September 16, 2013 at 4:59 PM #9306
I just graduated from nursing school and finished orientation for nurse position at a SNF. I was just asked to train for the MDS coordinator position. While the pay and hours are great, I’m concerned about not having enough floor experience to do this job.
Is this something I can do as a new-grad?
Would it be better to look into after having some experience under my belt?
Will it be awesome for my resume and a great way to find new opportunities?
Will it pigeon hole me into only doing MDS?
Will I be able to go back to the floor later?
Thanks!September 16, 2013 at 8:28 PM #9314
Jason Hautala RNMember
OK … I didn’t know what an MDS nurse was, but thanks to Google, now I do. This one forum post entry seemed interesting to me, and makes me think you might not want this position as a new nurse … but if you do want it, don’t let me stop you, because I really don’t know anything other than what I have read in the last five minutes 🙂
mds stands for “minimum data set” and it is the collection of core health data elements mandated by law by the centers for medicare and medicaid services (cms) of the united states government. if an mds nurse lies or doesn’t do these mds reports as truthfully as they should be done, either through ignorance or willfully, he/she can end up being fined or doing federal jail time. this is a serious job. there is some training involved in performing this work because the reimbursement (money) that ltc facilities receive from medicare is very dependent on the mds reports that the mds nurse files being as accurate as possible. the mds nurse has to know the medicare laws and continually be updated on changes in the medicare law applying to ltc. you have to have knowledge of computers because the mds reports can only be submitted by computer. the mds nurse must know about the specific care that must be provided for each resident since this information is required on the mds report. that can be accomplished in a number of ways. the mds nurse can look at charting, they can query the nursing staff or they can go and actually make their own assessment of the patients. in many of the facilities i worked the mds nurse was also responsible for maintaining the written care plan as well. every patient must have a written care plan that becomes a permanent part of their medical record. and, for ltc, these care plans are quite extensive. after doing the mds report for a patient you should be able to write the care plan because you will know the patient’s problems and needs extremely well and that is what a care plan is all about. an mds has to be submitted to cms within 15 days of a patient’s admission and then every 90 days thereafter. believe me, if administration determines that you could have gotten the facility more money by doing a better job on the mds reports, you will be looking for new opportunities with other employers. this is not a cake job. most facilities are dead serious about the people they put in these positions, expect high performance, and often send them for special training to learn the nuances to this job. the mds nurses are often the resource person for the nursing staff when it comes to medicare and what needs to be charted and documented.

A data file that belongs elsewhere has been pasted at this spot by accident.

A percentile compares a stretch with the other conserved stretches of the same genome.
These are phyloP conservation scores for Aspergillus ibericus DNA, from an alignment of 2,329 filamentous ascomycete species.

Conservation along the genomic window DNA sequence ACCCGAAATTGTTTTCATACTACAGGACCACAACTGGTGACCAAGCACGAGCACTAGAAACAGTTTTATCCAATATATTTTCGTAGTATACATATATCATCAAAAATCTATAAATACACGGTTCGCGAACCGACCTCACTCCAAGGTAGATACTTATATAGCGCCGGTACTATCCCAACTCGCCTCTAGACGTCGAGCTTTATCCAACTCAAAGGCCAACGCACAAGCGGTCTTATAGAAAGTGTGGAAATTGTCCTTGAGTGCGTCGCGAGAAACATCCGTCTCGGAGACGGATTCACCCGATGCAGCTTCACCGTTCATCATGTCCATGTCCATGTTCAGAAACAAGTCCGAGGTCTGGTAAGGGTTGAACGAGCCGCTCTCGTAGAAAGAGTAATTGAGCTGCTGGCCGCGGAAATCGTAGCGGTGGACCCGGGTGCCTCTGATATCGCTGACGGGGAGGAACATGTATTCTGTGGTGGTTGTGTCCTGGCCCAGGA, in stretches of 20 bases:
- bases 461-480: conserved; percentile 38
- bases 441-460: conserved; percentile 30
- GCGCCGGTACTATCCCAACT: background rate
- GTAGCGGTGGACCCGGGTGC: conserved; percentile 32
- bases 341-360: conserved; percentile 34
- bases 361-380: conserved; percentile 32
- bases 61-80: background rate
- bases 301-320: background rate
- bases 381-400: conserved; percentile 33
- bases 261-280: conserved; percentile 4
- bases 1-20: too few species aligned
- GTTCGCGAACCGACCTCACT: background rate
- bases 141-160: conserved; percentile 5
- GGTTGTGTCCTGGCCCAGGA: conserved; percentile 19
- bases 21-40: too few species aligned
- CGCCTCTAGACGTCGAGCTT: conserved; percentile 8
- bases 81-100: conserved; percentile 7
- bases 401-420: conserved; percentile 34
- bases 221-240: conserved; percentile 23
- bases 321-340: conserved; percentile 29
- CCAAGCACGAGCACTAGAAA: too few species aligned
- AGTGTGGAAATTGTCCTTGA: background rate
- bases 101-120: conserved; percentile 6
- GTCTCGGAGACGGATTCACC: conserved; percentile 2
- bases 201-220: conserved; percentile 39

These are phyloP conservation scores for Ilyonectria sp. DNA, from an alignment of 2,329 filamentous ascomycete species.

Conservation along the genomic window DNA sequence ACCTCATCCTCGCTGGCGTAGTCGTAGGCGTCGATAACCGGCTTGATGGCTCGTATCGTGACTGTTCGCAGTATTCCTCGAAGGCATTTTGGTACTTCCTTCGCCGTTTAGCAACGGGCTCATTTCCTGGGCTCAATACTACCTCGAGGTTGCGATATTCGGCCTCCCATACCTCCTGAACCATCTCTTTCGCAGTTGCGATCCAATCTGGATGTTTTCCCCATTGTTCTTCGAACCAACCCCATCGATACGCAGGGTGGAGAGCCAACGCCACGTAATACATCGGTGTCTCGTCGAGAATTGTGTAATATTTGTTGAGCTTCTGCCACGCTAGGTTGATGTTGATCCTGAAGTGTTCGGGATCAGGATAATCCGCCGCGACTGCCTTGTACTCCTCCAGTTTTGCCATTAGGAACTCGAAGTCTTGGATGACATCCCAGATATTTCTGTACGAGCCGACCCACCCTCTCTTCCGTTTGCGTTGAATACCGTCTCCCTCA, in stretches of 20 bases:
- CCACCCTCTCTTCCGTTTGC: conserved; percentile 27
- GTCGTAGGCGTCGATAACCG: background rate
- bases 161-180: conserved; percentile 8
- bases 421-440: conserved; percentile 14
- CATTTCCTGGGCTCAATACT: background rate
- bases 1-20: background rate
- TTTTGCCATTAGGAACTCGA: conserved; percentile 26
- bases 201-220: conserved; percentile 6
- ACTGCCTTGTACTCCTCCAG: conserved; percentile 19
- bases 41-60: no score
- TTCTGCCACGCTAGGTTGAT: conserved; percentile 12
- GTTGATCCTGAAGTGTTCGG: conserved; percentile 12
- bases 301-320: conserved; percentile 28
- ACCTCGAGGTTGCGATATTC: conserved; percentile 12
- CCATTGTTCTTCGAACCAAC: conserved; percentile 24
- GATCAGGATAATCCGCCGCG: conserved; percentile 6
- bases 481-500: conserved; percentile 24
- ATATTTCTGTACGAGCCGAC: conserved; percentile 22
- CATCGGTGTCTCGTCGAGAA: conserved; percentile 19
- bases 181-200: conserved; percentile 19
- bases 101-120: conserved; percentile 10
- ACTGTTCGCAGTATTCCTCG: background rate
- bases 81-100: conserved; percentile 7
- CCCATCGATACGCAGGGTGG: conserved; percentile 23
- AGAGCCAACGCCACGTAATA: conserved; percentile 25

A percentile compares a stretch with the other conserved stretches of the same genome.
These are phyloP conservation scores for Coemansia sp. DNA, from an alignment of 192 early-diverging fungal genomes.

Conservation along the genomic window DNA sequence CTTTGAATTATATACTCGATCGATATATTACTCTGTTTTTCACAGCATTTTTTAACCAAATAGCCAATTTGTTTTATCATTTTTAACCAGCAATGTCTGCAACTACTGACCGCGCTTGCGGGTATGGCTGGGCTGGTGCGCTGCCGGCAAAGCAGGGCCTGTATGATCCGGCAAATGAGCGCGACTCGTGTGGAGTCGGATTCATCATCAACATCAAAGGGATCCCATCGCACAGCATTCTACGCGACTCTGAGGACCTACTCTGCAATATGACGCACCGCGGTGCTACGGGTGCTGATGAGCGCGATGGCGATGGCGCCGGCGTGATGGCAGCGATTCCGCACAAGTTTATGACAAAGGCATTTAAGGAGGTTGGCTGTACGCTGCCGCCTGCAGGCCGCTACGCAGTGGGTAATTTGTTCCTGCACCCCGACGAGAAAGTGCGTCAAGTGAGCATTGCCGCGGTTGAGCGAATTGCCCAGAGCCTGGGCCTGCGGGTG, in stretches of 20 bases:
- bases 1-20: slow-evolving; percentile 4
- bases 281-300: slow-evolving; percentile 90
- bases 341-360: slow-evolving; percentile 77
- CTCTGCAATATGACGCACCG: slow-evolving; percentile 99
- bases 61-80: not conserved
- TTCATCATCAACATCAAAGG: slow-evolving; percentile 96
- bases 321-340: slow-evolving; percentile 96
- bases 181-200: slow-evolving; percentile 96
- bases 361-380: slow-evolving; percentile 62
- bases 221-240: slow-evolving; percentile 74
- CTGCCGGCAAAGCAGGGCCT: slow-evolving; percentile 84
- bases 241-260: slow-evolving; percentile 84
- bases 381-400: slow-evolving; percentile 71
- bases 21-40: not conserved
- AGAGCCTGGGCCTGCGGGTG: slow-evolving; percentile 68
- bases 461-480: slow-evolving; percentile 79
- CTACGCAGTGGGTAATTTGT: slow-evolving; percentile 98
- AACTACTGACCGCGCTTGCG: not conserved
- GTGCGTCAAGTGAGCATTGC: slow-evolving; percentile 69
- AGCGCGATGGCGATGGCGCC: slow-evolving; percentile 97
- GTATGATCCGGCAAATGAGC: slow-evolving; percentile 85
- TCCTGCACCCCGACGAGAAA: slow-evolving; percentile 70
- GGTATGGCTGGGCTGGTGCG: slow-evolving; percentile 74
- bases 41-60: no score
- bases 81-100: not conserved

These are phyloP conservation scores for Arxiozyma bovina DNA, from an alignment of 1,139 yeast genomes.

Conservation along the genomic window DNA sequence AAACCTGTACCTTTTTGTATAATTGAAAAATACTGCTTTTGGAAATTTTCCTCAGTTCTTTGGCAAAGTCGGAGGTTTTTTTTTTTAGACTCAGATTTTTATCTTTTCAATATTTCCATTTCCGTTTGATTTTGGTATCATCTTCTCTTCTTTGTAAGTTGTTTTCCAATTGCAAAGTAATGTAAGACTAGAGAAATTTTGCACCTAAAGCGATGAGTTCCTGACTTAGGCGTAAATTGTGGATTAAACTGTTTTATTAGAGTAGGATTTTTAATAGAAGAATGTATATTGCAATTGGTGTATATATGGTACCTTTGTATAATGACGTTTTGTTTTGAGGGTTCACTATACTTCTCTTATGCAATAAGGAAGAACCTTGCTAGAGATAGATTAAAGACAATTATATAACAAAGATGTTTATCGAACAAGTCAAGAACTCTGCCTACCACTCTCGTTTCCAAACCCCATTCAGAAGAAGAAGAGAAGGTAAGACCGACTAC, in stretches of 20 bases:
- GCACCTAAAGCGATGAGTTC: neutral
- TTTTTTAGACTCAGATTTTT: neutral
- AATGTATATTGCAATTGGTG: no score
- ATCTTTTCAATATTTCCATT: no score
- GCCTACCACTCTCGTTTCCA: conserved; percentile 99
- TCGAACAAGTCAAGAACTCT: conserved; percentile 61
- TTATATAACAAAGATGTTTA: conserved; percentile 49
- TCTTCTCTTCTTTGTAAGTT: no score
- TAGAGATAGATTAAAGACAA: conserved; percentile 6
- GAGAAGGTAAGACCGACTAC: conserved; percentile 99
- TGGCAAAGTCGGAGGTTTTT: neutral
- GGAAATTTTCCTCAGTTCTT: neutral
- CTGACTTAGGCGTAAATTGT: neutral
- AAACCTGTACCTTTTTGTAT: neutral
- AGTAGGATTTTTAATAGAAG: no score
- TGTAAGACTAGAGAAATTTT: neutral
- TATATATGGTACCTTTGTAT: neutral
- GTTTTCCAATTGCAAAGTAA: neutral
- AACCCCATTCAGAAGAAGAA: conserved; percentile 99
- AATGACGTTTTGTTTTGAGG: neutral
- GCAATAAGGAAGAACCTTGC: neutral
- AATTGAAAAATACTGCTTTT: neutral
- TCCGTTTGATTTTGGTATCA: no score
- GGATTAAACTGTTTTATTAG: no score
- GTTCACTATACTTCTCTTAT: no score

the data that cms (medicare) collects from the mds reports is collected and analyzed. some of the statistics are reported on the national center for health statistics website here: http://www.cdc.gov/nchs/fastats/default.htm. the statistics are also used to compute the amount of money that is eventually going to be paid to the nursing home for their medicare and medicaid patients based upon their case mix. if you’ve heard of drgs, which is the way medicare pays for acute hospital patients, you can sort of think of mds as the way medicare pays for ltc patients. drgs are different from mds, but the way it is all run by medicare is the pretty much the same.
Hope that helped some.September 17, 2013 at 4:33 PM #9341
I would not recommend this for a new grad. You need to get experience with some type of bedside nursing in my humble opinion. Let an older nurse take this one.September 18, 2013 at 2:52 PM #9377
I did not know what a MDS was, but after reading what Jason put it sounds very stressful for a experienced nurse. To have a new grad accept that job is just mean. It makes me wonder why your employer would allow a new grad to have a position like that. You probably want to know what consist of your job and understand it before dealing with government issues. Nursing school is just book stuff and minimal hands on, nursing in real life is completely different. “I’m just saying”. You do what your heart tells you. Good luck.
You must be logged in to reply to this topic.